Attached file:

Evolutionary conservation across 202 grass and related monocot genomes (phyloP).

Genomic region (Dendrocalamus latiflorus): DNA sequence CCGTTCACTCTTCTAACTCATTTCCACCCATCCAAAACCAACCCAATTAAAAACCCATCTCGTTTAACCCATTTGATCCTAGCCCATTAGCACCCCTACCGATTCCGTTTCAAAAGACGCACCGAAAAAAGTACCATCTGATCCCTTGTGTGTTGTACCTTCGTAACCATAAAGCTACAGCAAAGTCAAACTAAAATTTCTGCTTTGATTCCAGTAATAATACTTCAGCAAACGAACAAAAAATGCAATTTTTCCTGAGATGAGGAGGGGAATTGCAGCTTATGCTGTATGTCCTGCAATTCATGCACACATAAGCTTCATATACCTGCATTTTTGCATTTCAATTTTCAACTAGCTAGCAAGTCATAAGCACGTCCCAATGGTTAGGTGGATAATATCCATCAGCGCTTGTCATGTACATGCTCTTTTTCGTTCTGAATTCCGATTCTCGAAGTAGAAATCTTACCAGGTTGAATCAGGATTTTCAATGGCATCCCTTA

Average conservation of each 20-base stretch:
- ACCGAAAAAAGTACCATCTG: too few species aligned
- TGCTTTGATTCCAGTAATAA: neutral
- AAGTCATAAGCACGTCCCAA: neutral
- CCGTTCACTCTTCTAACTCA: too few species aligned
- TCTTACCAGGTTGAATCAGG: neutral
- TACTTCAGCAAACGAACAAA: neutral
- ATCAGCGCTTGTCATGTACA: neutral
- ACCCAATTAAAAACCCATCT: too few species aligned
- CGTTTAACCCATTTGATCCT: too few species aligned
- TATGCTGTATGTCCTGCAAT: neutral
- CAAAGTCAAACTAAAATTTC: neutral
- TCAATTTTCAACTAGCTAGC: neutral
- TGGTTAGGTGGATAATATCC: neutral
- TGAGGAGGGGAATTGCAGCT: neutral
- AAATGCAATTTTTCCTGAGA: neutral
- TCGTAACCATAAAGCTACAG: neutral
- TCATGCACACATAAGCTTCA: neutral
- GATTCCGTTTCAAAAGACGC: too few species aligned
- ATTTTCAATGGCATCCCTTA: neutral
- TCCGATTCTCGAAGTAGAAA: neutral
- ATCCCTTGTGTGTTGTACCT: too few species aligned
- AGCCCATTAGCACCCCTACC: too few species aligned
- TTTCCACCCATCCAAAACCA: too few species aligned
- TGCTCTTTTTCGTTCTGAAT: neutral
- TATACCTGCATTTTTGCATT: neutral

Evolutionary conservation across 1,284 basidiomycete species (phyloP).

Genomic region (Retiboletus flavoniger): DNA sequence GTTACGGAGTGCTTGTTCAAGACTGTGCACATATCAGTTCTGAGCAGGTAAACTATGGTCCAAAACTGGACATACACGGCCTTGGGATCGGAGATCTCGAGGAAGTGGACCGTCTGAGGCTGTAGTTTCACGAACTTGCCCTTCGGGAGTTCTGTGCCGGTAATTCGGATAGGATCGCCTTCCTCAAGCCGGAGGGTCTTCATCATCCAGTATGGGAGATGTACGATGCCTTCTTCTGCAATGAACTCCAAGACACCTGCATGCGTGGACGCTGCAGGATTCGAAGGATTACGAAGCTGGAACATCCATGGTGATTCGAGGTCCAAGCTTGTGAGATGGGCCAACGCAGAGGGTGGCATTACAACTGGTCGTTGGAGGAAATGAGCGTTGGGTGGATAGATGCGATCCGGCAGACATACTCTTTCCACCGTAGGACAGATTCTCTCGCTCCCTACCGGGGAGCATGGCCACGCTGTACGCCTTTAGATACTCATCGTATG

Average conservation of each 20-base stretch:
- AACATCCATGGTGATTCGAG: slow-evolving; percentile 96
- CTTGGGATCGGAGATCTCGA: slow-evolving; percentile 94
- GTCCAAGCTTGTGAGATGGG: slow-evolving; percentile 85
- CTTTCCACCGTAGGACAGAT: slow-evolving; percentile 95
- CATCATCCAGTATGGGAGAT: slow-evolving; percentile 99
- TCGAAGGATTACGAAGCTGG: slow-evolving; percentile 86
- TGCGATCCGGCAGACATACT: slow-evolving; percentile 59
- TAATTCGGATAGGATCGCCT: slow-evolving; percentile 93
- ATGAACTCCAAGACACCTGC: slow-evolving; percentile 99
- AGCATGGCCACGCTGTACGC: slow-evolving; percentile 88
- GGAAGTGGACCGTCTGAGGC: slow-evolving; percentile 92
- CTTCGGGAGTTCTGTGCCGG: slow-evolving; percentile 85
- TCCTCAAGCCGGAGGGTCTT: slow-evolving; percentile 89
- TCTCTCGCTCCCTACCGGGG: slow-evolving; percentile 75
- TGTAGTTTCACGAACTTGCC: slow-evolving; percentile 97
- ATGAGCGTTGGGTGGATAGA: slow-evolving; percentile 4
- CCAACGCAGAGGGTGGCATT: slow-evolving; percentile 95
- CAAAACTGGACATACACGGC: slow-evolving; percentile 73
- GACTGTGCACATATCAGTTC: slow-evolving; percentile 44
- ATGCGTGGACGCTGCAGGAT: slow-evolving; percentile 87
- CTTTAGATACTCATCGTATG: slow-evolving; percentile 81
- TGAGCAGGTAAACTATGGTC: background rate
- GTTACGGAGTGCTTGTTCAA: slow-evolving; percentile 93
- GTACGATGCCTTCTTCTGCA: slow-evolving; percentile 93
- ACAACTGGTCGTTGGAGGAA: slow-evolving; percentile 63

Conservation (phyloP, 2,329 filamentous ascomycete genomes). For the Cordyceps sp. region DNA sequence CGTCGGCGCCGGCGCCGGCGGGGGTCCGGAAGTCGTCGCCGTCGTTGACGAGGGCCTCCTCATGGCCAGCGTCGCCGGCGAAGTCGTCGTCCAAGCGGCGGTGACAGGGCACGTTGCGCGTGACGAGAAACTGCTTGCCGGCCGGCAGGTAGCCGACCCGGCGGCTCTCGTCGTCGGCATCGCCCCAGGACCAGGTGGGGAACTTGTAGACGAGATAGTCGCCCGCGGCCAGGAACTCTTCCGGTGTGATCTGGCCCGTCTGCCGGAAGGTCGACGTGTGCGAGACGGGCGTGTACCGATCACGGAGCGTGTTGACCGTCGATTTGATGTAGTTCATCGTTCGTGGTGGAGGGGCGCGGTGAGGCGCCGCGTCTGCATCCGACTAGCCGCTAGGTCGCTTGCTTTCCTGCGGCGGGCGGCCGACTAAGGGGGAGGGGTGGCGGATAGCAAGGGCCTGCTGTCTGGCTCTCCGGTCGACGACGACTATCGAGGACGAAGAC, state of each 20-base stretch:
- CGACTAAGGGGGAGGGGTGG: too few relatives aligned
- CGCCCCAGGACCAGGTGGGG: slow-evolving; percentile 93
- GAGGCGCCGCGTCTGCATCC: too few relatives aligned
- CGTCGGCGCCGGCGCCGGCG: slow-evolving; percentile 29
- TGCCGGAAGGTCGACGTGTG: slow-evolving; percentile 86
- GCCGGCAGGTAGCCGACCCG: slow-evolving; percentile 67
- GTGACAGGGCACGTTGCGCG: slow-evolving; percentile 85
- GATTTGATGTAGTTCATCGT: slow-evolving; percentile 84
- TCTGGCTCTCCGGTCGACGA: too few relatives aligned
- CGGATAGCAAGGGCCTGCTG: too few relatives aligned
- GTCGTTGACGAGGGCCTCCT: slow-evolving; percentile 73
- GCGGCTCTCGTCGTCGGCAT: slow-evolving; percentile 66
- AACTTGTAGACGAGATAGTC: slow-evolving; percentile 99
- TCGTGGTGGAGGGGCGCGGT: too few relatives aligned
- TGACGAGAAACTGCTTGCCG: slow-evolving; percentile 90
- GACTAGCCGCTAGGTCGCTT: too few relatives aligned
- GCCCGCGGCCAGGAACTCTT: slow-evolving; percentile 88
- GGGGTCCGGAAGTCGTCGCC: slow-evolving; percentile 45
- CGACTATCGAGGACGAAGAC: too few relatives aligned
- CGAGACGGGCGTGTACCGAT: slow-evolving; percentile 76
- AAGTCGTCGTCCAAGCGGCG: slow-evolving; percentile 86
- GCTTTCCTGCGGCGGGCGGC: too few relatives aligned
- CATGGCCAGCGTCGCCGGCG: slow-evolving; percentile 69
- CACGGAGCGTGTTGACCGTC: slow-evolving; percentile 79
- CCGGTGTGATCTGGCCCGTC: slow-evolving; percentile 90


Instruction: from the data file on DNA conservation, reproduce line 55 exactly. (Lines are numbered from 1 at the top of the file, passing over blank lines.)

- GTACGATGCCTTCTTCTGCA: slow-evolving; percentile 93